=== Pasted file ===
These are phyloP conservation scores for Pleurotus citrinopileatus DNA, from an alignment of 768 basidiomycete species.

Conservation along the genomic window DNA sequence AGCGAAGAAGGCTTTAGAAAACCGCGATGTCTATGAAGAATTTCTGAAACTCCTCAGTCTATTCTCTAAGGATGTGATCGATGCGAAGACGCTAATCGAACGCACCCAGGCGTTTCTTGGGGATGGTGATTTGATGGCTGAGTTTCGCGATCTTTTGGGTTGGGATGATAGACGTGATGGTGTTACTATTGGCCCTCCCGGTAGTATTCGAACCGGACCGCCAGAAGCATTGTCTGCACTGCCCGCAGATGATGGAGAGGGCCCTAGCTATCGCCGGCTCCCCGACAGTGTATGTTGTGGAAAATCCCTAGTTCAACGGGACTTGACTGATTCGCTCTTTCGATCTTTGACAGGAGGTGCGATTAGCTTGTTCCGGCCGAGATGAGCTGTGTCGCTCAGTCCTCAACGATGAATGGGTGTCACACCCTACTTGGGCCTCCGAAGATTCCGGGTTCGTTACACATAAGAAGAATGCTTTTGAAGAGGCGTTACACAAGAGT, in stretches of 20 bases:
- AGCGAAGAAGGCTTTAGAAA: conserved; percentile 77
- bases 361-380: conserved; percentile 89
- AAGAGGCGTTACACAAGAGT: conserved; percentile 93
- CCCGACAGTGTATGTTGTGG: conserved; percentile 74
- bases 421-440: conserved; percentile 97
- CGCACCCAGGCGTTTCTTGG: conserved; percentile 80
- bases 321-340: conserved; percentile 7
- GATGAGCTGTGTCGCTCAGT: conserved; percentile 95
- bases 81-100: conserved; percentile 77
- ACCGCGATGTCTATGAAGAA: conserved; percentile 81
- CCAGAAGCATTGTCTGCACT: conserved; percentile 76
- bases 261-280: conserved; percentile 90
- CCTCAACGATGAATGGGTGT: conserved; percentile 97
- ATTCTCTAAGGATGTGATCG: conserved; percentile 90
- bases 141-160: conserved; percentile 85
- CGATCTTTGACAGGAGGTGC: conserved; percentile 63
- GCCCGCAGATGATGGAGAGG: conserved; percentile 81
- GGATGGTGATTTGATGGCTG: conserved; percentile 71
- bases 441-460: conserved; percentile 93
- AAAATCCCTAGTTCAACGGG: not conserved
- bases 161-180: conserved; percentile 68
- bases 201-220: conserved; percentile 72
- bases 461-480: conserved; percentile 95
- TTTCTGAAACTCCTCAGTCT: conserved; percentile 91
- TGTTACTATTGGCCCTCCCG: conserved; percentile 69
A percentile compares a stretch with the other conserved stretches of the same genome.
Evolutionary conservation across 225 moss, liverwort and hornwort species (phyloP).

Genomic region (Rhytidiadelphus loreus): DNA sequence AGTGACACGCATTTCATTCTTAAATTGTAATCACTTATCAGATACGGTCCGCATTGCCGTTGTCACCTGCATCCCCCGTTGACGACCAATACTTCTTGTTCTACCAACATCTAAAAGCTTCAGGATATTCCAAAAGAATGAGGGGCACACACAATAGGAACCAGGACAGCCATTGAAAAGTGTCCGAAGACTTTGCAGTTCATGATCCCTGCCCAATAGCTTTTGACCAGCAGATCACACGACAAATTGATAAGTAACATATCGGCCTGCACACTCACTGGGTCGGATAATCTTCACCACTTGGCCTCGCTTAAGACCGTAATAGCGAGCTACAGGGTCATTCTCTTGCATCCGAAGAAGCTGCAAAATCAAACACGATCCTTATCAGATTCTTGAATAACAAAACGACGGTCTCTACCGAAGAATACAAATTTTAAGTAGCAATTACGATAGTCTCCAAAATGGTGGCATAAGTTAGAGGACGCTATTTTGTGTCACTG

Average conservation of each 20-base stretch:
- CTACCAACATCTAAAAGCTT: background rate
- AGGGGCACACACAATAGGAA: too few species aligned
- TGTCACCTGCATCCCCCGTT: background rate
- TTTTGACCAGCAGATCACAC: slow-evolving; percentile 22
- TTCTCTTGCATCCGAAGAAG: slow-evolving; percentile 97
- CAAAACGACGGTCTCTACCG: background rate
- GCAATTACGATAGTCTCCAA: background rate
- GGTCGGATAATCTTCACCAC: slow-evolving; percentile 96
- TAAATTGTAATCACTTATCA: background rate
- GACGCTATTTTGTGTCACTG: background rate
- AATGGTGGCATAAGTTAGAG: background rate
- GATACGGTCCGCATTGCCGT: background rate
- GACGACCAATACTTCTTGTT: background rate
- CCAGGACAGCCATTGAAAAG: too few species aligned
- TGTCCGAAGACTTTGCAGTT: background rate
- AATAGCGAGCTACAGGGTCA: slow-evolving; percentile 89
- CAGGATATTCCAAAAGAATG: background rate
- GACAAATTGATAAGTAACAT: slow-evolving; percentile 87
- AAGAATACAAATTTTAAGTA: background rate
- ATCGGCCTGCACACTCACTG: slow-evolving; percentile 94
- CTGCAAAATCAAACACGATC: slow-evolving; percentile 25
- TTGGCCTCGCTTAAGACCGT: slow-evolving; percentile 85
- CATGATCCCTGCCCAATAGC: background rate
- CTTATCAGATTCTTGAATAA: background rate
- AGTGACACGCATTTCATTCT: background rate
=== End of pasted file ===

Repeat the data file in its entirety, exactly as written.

These are phyloP conservation scores for Pleurotus citrinopileatus DNA, from an alignment of 768 basidiomycete species.

Conservation along the genomic window DNA sequence AGCGAAGAAGGCTTTAGAAAACCGCGATGTCTATGAAGAATTTCTGAAACTCCTCAGTCTATTCTCTAAGGATGTGATCGATGCGAAGACGCTAATCGAACGCACCCAGGCGTTTCTTGGGGATGGTGATTTGATGGCTGAGTTTCGCGATCTTTTGGGTTGGGATGATAGACGTGATGGTGTTACTATTGGCCCTCCCGGTAGTATTCGAACCGGACCGCCAGAAGCATTGTCTGCACTGCCCGCAGATGATGGAGAGGGCCCTAGCTATCGCCGGCTCCCCGACAGTGTATGTTGTGGAAAATCCCTAGTTCAACGGGACTTGACTGATTCGCTCTTTCGATCTTTGACAGGAGGTGCGATTAGCTTGTTCCGGCCGAGATGAGCTGTGTCGCTCAGTCCTCAACGATGAATGGGTGTCACACCCTACTTGGGCCTCCGAAGATTCCGGGTTCGTTACACATAAGAAGAATGCTTTTGAAGAGGCGTTACACAAGAGT, in stretches of 20 bases:
- AGCGAAGAAGGCTTTAGAAA: conserved; percentile 77
- bases 361-380: conserved; percentile 89
- AAGAGGCGTTACACAAGAGT: conserved; percentile 93
- CCCGACAGTGTATGTTGTGG: conserved; percentile 74
- bases 421-440: conserved; percentile 97
- CGCACCCAGGCGTTTCTTGG: conserved; percentile 80
- bases 321-340: conserved; percentile 7
- GATGAGCTGTGTCGCTCAGT: conserved; percentile 95
- bases 81-100: conserved; percentile 77
- ACCGCGATGTCTATGAAGAA: conserved; percentile 81
- CCAGAAGCATTGTCTGCACT: conserved; percentile 76
- bases 261-280: conserved; percentile 90
- CCTCAACGATGAATGGGTGT: conserved; percentile 97
- ATTCTCTAAGGATGTGATCG: conserved; percentile 90
- bases 141-160: conserved; percentile 85
- CGATCTTTGACAGGAGGTGC: conserved; percentile 63
- GCCCGCAGATGATGGAGAGG: conserved; percentile 81
- GGATGGTGATTTGATGGCTG: conserved; percentile 71
- bases 441-460: conserved; percentile 93
- AAAATCCCTAGTTCAACGGG: not conserved
- bases 161-180: conserved; percentile 68
- bases 201-220: conserved; percentile 72
- bases 461-480: conserved; percentile 95
- TTTCTGAAACTCCTCAGTCT: conserved; percentile 91
- TGTTACTATTGGCCCTCCCG: conserved; percentile 69
A percentile compares a stretch with the other conserved stretches of the same genome.
Evolutionary conservation across 225 moss, liverwort and hornwort species (phyloP).

Genomic region (Rhytidiadelphus loreus): DNA sequence AGTGACACGCATTTCATTCTTAAATTGTAATCACTTATCAGATACGGTCCGCATTGCCGTTGTCACCTGCATCCCCCGTTGACGACCAATACTTCTTGTTCTACCAACATCTAAAAGCTTCAGGATATTCCAAAAGAATGAGGGGCACACACAATAGGAACCAGGACAGCCATTGAAAAGTGTCCGAAGACTTTGCAGTTCATGATCCCTGCCCAATAGCTTTTGACCAGCAGATCACACGACAAATTGATAAGTAACATATCGGCCTGCACACTCACTGGGTCGGATAATCTTCACCACTTGGCCTCGCTTAAGACCGTAATAGCGAGCTACAGGGTCATTCTCTTGCATCCGAAGAAGCTGCAAAATCAAACACGATCCTTATCAGATTCTTGAATAACAAAACGACGGTCTCTACCGAAGAATACAAATTTTAAGTAGCAATTACGATAGTCTCCAAAATGGTGGCATAAGTTAGAGGACGCTATTTTGTGTCACTG

Average conservation of each 20-base stretch:
- CTACCAACATCTAAAAGCTT: background rate
- AGGGGCACACACAATAGGAA: too few species aligned
- TGTCACCTGCATCCCCCGTT: background rate
- TTTTGACCAGCAGATCACAC: slow-evolving; percentile 22
- TTCTCTTGCATCCGAAGAAG: slow-evolving; percentile 97
- CAAAACGACGGTCTCTACCG: background rate
- GCAATTACGATAGTCTCCAA: background rate
- GGTCGGATAATCTTCACCAC: slow-evolving; percentile 96
- TAAATTGTAATCACTTATCA: background rate
- GACGCTATTTTGTGTCACTG: background rate
- AATGGTGGCATAAGTTAGAG: background rate
- GATACGGTCCGCATTGCCGT: background rate
- GACGACCAATACTTCTTGTT: background rate
- CCAGGACAGCCATTGAAAAG: too few species aligned
- TGTCCGAAGACTTTGCAGTT: background rate
- AATAGCGAGCTACAGGGTCA: slow-evolving; percentile 89
- CAGGATATTCCAAAAGAATG: background rate
- GACAAATTGATAAGTAACAT: slow-evolving; percentile 87
- AAGAATACAAATTTTAAGTA: background rate
- ATCGGCCTGCACACTCACTG: slow-evolving; percentile 94
- CTGCAAAATCAAACACGATC: slow-evolving; percentile 25
- TTGGCCTCGCTTAAGACCGT: slow-evolving; percentile 85
- CATGATCCCTGCCCAATAGC: background rate
- CTTATCAGATTCTTGAATAA: background rate
- AGTGACACGCATTTCATTCT: background rate